Sunday, May 22, 2011

Too Much of a Good(?) Thing: When Fish Oil Starts Clogging Your Arteries and Fattening Up Your Liver.

If you are no regular visitor of the SuppVersity, I guess, you are religiously taking your (high dose?) fish oil, day in day out. So what? It probably lowers your total and low density cholesterol (LDL-C; it may reduce your triglycerides and thus improve your insulin sensitivity. Yet, in doing all those "great" things, the unmetabolized and peroxidized remainder of everyone's favorite wonder-supplement begin to clog your arteries and liver - at least, if you believe in the validity of that kind of rodent studies which suggested the usefulness of fish oil, in the first place.
Image 1: Micrograph of non-alcoholic fatty liver disease, caused by the same kind of lipid accumulations
Shirazi et al. observed in the rats receiving fish oil treatment (image by Nephron)
Shirazi et al. (Shirazi. 2011) recently published a paper reporting exactly that: "Fish oil increases atherosclerosis and hepatic steatosis, although decreases serum cholesterol in Wistar rat" - The scientists had fed two groups of pregnant rats (and, after birth, their offspring) with either a fish oil containing or a standard, soy oil based diet. Both diets had the same overall fat content of 70 g/kg (according to standard AIN93-G recommended by American Institute of Nutrition). In terms of total calories, the diets thus contained 15.9% of the total energy in form of either fish or soy oil. The overall omega-3 to omega-6 ratios of the diets were 6:10 for the fish oil and 1.1:10 for the soy bean oil groups; where omega-3 in fish oil came from EPA and DHA, while the omega-3 content in the soy bean oil diet came from alpha-linoleic acid (ALA).
Image 2: In the aorta of rats on a diet rich in fish oil, fatty streaks like that
formed in the aortae (image source www.heartsite.com)
After 70 days the rats were killed and hepatic and aortic specimen were analyzed. The results are unsettling:
[...] fatty streak in fish oil fed pups were significantly more than that in the other group. [... liver] ductular cell hyperplasia in pups fed with fish oil was significantly more than that in animals fed with standard diet. There was a positive relationship between fatty streak in aorta and ductular hyperplasia in liver (r = 0.470 and p= 0.037)

Although the animals had free access to food (ad-libitum feeding) the pathological changes cannot be a consequence of differing calorie intakes. Both groups consumed roughly 16g of the respective diet. According to Shirazi et al., a feasible explanation for these observations and their inconsistency with previous studies by Saraswathi et al. (Saraswathi. 2009), Bringhenti et al. (Bringhenti. 2010), Zampolli et al. (Zampolli. 2006),and Casós et al. (Casos. 2008) would be the lower total amount of dietary fish oil, different (more varied) overall fat compositions of the diets and shorter study periods, respectively:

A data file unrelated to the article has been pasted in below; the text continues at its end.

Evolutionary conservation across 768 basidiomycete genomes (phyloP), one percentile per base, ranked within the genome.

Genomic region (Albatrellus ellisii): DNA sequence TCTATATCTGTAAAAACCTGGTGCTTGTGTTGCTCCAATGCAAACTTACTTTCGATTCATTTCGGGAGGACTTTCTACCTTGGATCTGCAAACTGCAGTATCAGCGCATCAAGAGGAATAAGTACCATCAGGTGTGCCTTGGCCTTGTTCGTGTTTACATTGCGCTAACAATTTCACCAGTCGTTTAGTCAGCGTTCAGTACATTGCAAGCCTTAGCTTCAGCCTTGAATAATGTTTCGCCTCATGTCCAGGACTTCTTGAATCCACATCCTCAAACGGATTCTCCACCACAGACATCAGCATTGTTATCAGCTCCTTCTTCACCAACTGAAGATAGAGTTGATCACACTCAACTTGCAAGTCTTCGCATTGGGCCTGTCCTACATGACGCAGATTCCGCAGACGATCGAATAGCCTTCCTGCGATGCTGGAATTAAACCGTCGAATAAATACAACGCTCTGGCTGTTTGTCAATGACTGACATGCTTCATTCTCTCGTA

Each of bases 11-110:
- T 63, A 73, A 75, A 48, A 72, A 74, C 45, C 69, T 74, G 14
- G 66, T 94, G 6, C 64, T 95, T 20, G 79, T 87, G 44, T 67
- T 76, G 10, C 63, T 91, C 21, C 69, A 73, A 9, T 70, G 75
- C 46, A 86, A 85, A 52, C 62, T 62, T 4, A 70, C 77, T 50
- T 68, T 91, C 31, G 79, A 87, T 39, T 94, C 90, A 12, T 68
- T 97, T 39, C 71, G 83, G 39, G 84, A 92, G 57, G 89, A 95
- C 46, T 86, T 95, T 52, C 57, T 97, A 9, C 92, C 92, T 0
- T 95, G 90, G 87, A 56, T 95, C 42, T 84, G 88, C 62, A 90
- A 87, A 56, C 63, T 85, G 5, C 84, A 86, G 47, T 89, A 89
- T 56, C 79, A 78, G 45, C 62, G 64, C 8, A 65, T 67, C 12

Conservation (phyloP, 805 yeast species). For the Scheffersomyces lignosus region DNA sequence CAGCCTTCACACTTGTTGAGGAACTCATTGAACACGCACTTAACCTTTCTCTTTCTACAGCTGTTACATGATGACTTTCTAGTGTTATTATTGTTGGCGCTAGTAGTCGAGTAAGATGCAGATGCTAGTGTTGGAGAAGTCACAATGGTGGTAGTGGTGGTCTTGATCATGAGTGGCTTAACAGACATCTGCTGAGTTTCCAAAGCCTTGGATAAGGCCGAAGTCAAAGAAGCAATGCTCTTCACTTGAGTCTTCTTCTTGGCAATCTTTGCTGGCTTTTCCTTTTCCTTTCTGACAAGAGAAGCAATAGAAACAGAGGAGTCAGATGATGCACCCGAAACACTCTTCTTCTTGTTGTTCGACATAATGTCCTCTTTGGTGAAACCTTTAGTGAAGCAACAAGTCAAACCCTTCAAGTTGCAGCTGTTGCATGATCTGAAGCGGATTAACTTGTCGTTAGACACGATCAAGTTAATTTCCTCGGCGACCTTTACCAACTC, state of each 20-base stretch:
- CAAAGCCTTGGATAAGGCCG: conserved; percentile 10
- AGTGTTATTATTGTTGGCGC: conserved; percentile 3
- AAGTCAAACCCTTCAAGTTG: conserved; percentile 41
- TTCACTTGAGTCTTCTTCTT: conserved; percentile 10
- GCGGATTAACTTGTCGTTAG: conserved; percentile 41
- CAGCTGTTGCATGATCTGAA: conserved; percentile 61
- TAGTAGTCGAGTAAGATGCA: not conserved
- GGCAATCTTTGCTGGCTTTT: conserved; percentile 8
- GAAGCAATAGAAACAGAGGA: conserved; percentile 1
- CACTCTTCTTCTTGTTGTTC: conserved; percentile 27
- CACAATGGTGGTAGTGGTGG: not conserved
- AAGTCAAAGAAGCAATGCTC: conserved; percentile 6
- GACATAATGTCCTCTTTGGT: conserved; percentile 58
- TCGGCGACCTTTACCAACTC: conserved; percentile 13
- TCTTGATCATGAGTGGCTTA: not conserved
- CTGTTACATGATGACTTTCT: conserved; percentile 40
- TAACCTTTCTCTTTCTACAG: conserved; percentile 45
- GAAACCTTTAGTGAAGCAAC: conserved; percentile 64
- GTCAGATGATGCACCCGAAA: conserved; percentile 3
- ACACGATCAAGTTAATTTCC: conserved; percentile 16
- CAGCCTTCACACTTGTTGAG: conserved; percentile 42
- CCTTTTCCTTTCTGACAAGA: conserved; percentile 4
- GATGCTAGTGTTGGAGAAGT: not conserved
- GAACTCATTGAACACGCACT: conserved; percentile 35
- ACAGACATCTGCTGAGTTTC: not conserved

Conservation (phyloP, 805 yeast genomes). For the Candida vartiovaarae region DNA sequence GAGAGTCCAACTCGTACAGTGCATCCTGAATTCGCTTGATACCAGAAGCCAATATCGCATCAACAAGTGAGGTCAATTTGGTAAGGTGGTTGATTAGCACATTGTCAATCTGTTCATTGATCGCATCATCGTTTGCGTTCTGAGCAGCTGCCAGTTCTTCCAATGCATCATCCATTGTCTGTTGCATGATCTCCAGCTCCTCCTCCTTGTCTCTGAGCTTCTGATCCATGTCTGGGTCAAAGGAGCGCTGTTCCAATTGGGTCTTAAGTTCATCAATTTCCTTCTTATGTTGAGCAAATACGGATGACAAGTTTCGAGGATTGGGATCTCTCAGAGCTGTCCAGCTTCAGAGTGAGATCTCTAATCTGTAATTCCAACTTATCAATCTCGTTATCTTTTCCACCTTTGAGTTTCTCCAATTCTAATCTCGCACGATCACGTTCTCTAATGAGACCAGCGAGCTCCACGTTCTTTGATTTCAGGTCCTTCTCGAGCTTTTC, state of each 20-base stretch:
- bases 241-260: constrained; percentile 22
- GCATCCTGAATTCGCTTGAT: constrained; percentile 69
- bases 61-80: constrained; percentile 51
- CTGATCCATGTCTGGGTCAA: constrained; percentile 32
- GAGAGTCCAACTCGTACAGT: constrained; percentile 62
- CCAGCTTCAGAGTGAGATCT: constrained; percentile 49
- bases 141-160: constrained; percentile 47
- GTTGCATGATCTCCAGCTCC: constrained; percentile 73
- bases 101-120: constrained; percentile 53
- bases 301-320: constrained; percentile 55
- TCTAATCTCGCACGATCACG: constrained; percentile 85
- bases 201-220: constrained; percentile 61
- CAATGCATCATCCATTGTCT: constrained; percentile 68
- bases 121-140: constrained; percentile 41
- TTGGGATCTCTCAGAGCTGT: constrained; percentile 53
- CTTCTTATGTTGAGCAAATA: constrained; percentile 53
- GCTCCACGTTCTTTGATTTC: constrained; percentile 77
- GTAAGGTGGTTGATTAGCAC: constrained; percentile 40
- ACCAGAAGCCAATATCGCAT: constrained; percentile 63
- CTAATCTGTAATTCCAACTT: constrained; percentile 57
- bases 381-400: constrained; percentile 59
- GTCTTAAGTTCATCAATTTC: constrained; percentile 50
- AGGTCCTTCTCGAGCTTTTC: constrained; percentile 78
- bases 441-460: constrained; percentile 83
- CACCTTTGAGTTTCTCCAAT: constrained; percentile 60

One possible explanation for this discrepancy is that in our study animals faced higher amounts of dietary fish oil; Saraswathi et al. used 209 g/kg of mixed oils (including coconut oil, olive oil, corn oil and soy bean oil) plus 60 g/kg fish oil, while we used 70 g/kg fish oil which was the only dietary fat source. The dosage of fish oil used in Zampolli et al. and Casós et al. studies were 1% and 5%, respectively, which was lower than 15.9% used in the present study. In the study performed by Bringhenti et al. animals were fed with fish oil containing diet from weaning till puberty which is a shorter period comparing to ours.
On the other hand, the results of this study stand in line with those of Ritskes-Hoitinga et al. (Ritskes-Hoitinga. 1998), Verschuren et al. (Verschuren. 1998) and Brenner et al. (Brenner. 1990), which, in parts (e.g. Ritskes-Hoitinga) observed even more severe  aortic atherosclerosis and hepatic steatosis than Shirazi and his colleagues. [ Something to think about: Isn't it telling that all those studies have been published before the fish oil craze? And before GlaxoSmithKline started making big bucks by selling is "pharmaceutical grade fish oil" Lovaza. Add to that the fact that Shirazi et al. obviously did not find an American publisher for their study and make up your own thoughts. ]

So what? In essence these results only confirm what I have been saying before. Supplementation with reasonable amounts of fish oil (~2g) may make sense, especially if your diet is naturally low in omega-3 fatty acids in general and DHA, in particular. Mega-dosing on the other hand, or trying to compensate for fatphobia by overconsumption of fish oil, i.e. consuming a low- to no-fat diet, while supplementing huge amounts of fish oil >5g), falsely believing that you would do your body a favor by providing him exclusively with the "good essential fatty acids", will do more harm than good. After all, the "best" (do we really think low total cholesterol is good) serum cholesterol and triglyceride levels are useless, if you die from clogged arteries and a liver defect.